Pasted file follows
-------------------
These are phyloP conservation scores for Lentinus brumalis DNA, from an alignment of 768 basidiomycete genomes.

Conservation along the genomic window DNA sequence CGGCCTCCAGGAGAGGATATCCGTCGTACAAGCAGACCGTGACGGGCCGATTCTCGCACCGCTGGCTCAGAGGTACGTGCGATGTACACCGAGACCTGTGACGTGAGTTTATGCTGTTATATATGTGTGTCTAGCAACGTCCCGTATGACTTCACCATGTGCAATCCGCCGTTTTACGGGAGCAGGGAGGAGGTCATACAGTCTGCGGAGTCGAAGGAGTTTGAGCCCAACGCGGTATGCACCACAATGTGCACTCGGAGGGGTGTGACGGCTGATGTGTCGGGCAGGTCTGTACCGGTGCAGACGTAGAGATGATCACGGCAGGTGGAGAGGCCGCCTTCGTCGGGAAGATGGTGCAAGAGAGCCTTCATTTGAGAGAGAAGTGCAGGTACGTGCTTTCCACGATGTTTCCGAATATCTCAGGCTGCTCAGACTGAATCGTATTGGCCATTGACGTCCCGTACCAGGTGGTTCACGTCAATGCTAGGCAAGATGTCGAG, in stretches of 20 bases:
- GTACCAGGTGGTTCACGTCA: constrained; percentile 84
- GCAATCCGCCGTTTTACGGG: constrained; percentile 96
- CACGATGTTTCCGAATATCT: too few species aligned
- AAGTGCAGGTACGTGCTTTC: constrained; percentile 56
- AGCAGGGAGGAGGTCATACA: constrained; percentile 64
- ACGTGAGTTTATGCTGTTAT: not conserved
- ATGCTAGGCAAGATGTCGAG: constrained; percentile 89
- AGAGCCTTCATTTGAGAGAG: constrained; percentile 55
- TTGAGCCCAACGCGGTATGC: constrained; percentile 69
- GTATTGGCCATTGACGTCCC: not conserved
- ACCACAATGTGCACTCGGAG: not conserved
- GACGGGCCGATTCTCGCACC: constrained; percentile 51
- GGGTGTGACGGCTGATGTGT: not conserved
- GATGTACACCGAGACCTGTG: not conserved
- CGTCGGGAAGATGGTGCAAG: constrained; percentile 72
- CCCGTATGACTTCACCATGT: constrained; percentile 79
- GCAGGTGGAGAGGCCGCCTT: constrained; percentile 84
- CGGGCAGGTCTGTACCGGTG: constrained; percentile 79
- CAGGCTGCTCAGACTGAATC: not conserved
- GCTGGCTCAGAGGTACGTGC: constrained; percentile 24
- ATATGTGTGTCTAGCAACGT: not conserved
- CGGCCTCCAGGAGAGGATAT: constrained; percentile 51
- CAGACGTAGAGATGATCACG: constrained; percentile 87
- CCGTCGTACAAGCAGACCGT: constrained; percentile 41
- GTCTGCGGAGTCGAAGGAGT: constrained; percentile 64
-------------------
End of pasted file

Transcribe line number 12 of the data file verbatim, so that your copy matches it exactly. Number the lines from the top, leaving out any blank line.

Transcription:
- GTATTGGCCATTGACGTCCC: not conserved